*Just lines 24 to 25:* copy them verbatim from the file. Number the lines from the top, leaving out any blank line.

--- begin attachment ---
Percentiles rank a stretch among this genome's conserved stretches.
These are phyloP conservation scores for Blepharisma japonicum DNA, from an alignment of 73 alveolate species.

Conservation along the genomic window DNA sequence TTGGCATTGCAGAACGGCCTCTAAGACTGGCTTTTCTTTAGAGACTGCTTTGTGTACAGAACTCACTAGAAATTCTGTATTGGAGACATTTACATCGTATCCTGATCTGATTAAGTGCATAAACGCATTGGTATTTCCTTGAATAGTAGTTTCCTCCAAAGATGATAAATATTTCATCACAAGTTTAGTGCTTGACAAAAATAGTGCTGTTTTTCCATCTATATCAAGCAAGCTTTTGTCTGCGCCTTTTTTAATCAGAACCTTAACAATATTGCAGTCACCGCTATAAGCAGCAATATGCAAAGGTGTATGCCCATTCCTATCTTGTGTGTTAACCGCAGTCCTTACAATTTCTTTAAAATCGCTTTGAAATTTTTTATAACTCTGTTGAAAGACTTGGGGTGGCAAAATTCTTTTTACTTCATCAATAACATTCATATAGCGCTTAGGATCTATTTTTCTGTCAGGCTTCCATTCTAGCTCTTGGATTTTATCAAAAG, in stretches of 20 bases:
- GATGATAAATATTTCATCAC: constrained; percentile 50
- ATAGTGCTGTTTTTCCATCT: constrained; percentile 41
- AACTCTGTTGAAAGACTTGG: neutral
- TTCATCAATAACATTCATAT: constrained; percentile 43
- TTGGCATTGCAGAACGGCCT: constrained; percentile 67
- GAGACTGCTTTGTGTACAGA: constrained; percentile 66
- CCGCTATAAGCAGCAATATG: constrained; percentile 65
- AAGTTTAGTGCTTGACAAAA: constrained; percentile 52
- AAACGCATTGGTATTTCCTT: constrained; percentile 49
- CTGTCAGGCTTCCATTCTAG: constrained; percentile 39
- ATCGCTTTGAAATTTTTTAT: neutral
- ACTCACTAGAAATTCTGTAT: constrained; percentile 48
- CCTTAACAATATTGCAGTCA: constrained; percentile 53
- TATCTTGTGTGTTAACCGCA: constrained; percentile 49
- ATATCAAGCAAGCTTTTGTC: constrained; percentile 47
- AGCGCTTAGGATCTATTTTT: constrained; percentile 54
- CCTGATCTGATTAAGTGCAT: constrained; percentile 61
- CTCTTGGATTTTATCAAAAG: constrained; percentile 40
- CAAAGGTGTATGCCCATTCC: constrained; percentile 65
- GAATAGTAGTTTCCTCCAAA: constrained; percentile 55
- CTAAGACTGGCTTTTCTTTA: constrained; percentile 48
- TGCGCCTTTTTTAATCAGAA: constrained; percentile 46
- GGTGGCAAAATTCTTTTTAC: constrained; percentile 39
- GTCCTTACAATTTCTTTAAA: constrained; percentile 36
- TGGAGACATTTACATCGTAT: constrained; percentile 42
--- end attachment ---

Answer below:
- CTAAGACTGGCTTTTCTTTA: constrained; percentile 48
- TGCGCCTTTTTTAATCAGAA: constrained; percentile 46